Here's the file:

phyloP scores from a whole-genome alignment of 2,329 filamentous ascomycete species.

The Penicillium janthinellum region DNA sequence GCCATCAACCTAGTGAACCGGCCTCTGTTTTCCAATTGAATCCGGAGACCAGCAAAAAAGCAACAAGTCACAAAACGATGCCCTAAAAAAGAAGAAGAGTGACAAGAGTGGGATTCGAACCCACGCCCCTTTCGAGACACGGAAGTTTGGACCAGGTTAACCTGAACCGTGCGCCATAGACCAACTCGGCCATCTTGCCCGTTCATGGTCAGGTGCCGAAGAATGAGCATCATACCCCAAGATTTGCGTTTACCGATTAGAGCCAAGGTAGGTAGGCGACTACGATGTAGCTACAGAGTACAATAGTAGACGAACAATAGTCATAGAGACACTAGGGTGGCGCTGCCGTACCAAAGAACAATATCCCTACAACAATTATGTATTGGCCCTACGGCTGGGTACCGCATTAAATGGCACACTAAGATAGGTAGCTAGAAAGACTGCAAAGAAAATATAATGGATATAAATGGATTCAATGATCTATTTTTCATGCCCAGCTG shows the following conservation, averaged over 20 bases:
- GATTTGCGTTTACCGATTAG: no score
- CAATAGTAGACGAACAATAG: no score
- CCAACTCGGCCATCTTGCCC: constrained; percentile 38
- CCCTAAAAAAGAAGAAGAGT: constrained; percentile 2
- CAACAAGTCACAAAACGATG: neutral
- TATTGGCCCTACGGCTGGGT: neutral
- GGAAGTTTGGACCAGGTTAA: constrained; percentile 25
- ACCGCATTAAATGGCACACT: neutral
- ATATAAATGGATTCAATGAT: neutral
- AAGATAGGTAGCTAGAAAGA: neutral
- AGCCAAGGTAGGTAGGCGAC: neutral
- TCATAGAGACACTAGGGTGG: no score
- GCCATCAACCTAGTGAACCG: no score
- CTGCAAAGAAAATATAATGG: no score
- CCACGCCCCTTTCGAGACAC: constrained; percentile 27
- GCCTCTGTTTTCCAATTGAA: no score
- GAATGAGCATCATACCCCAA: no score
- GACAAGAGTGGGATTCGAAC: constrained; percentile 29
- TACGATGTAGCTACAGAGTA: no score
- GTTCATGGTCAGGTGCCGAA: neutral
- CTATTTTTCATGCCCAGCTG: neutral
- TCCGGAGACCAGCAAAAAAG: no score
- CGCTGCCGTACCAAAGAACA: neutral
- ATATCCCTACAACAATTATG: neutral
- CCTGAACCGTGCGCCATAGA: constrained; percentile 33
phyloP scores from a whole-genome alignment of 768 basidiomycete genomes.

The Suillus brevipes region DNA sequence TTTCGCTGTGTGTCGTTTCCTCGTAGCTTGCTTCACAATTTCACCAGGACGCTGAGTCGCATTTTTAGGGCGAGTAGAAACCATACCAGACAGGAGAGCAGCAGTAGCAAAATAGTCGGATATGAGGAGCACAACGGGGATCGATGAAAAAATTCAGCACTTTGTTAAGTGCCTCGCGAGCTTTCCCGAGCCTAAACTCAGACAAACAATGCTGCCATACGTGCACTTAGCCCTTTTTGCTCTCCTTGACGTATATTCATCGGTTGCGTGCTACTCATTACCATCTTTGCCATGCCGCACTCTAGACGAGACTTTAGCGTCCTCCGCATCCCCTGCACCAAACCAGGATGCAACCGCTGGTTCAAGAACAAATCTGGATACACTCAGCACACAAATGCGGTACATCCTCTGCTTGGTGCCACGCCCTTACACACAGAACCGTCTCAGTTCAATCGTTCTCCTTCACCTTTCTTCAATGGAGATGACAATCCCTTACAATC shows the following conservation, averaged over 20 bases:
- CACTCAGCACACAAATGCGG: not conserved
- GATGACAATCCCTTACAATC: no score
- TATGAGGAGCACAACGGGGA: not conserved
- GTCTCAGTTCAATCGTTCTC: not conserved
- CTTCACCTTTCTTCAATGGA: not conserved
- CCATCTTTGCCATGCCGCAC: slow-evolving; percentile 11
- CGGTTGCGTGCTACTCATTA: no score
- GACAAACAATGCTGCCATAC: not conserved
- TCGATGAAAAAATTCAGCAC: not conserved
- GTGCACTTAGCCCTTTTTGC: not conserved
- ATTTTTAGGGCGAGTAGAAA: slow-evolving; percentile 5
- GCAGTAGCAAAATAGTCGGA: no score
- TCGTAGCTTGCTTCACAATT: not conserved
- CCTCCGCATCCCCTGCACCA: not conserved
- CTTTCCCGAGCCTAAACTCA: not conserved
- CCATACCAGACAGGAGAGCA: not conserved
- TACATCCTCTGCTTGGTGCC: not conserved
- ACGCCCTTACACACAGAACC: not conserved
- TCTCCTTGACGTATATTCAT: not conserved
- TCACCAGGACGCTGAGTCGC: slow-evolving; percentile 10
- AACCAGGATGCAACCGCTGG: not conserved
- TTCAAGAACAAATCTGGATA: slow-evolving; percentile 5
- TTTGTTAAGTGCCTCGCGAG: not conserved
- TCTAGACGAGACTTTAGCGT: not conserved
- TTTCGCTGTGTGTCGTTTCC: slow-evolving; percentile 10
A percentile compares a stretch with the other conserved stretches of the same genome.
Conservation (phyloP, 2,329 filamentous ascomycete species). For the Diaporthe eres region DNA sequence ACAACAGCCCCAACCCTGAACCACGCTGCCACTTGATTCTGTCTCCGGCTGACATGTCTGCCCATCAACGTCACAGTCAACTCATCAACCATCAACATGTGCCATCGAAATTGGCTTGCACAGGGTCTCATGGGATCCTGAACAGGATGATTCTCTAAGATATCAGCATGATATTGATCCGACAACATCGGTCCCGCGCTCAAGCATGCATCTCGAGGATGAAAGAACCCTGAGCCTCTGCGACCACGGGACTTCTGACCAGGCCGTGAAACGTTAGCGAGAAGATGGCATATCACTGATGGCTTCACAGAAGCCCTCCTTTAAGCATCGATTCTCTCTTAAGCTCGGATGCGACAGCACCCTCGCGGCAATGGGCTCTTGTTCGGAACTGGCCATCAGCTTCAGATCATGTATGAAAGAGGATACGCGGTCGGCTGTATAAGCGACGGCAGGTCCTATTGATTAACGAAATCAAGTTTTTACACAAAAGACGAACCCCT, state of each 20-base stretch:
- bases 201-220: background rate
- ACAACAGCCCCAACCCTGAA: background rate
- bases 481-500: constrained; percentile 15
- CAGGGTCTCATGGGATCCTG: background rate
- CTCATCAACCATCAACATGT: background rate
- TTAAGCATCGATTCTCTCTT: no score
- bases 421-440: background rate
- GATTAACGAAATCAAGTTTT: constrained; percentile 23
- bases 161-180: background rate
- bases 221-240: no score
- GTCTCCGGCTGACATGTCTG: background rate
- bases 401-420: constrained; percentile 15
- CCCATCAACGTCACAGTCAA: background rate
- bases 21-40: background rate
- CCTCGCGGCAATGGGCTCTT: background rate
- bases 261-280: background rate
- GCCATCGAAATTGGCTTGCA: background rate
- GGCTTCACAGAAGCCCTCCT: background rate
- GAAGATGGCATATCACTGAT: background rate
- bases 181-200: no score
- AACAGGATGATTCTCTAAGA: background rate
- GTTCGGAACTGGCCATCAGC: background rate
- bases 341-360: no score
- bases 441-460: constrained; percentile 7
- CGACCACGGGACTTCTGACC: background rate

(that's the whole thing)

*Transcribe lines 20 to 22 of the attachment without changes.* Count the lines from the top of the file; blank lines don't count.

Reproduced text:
- GACAAGAGTGGGATTCGAAC: constrained; percentile 29
- TACGATGTAGCTACAGAGTA: no score
- GTTCATGGTCAGGTGCCGAA: neutral